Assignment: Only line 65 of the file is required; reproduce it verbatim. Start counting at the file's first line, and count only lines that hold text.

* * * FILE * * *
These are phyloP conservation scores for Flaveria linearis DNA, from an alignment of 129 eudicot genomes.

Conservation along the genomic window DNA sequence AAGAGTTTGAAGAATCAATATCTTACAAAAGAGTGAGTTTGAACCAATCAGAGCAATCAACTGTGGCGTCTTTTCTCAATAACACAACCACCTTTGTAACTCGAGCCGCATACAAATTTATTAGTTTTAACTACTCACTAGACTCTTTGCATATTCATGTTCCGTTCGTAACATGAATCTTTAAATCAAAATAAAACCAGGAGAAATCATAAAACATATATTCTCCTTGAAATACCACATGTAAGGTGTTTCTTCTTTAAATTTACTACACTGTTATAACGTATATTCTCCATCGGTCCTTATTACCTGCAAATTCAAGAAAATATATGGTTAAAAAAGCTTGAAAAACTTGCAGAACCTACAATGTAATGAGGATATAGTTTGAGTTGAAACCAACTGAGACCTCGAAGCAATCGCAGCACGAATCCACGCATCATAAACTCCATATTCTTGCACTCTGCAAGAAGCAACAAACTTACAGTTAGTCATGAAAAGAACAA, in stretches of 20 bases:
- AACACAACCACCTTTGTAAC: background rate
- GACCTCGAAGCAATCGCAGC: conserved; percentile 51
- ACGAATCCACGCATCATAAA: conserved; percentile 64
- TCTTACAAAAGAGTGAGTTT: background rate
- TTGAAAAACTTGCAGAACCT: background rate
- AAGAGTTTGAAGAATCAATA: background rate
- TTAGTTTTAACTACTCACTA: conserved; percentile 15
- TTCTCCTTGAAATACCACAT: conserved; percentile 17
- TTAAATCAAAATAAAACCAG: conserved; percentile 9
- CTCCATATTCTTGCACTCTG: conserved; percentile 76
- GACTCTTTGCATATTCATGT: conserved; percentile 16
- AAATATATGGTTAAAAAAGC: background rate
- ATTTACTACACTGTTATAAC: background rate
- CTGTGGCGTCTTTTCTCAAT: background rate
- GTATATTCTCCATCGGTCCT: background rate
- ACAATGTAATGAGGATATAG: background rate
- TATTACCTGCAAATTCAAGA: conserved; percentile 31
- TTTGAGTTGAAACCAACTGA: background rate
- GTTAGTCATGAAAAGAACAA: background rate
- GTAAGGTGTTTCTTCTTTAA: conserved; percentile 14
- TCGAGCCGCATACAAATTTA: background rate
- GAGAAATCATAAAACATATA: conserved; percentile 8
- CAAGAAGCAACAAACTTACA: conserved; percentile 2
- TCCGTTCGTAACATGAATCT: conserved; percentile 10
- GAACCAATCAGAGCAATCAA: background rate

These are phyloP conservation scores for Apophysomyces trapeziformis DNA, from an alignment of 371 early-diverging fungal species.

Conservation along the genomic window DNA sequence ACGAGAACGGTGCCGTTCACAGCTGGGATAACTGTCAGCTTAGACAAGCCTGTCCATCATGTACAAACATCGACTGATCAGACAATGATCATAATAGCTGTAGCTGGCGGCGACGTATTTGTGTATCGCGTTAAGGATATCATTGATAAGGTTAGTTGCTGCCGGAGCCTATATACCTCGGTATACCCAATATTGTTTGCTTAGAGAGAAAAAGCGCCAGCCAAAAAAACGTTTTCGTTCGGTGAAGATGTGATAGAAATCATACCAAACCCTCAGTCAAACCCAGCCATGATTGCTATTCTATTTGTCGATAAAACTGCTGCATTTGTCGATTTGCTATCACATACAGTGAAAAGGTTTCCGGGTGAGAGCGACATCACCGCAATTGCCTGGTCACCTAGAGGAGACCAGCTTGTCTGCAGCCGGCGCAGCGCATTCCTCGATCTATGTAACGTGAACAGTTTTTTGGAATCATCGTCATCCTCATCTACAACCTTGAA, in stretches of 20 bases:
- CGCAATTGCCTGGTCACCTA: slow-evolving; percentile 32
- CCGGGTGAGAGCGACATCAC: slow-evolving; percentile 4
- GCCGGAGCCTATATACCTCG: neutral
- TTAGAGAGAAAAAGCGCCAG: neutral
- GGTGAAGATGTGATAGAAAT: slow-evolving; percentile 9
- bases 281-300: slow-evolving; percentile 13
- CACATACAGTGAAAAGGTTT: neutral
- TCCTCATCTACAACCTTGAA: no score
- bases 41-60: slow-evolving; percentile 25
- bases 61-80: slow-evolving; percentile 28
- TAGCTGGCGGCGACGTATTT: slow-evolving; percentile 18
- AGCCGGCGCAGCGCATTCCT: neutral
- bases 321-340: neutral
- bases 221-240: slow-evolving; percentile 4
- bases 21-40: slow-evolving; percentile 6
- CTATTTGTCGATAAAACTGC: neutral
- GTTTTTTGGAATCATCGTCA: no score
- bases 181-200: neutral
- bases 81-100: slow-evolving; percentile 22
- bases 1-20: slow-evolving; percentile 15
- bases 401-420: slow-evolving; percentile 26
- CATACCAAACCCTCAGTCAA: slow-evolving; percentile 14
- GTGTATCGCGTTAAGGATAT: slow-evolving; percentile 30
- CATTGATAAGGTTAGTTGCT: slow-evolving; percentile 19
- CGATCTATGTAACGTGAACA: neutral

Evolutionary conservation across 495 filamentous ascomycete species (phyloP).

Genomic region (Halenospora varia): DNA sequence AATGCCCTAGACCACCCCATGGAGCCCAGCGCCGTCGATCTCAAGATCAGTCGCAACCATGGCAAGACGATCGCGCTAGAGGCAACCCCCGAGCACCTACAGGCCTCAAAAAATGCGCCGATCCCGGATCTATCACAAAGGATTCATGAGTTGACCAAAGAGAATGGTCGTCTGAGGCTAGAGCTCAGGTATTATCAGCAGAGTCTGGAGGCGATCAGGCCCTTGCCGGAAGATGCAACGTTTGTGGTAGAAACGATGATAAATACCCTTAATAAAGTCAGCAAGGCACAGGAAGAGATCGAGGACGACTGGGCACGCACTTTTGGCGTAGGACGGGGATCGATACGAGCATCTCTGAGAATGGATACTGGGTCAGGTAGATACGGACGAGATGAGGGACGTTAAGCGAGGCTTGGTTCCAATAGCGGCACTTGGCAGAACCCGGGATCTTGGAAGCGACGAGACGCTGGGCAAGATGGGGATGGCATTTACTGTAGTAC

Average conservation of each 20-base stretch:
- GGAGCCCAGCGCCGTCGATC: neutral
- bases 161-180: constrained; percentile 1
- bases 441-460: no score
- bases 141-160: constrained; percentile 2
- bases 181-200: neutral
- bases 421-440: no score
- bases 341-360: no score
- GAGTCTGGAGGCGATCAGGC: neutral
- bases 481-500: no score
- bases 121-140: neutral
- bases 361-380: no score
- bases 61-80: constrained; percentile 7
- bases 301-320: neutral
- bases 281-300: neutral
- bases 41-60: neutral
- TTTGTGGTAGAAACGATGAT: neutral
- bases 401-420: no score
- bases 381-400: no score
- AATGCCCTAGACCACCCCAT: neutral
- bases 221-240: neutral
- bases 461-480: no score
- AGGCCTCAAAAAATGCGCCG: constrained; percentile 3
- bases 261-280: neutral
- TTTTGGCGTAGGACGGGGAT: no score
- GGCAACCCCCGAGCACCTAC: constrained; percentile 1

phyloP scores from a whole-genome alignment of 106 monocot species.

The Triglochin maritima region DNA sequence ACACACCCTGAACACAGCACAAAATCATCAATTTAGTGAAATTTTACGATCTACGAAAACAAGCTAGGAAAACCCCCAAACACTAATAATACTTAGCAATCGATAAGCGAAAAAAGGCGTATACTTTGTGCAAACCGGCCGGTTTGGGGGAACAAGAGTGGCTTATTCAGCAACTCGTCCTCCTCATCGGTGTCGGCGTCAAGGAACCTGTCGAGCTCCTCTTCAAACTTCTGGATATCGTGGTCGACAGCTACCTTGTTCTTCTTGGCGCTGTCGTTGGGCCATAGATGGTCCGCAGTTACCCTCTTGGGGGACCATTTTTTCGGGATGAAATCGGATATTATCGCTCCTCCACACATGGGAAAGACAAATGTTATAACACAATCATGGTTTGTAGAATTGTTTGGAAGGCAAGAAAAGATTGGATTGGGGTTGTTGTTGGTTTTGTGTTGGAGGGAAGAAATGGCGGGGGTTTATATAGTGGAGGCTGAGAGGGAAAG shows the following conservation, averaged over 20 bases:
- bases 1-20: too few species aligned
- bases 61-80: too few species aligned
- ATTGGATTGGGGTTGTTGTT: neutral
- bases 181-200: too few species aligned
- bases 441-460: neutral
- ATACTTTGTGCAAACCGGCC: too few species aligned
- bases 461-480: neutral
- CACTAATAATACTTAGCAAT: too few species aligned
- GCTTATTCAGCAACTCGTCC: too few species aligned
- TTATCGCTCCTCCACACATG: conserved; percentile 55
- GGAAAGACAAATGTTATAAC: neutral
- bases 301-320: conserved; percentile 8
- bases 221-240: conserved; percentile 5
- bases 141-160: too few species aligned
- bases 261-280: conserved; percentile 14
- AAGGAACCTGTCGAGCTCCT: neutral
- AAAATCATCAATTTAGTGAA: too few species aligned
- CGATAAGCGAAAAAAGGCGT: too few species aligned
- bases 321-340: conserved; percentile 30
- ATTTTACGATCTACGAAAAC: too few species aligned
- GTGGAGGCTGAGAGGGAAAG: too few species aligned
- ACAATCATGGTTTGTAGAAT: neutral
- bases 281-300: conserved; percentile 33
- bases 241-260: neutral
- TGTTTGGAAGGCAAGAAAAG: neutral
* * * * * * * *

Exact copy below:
- GAGTCTGGAGGCGATCAGGC: neutral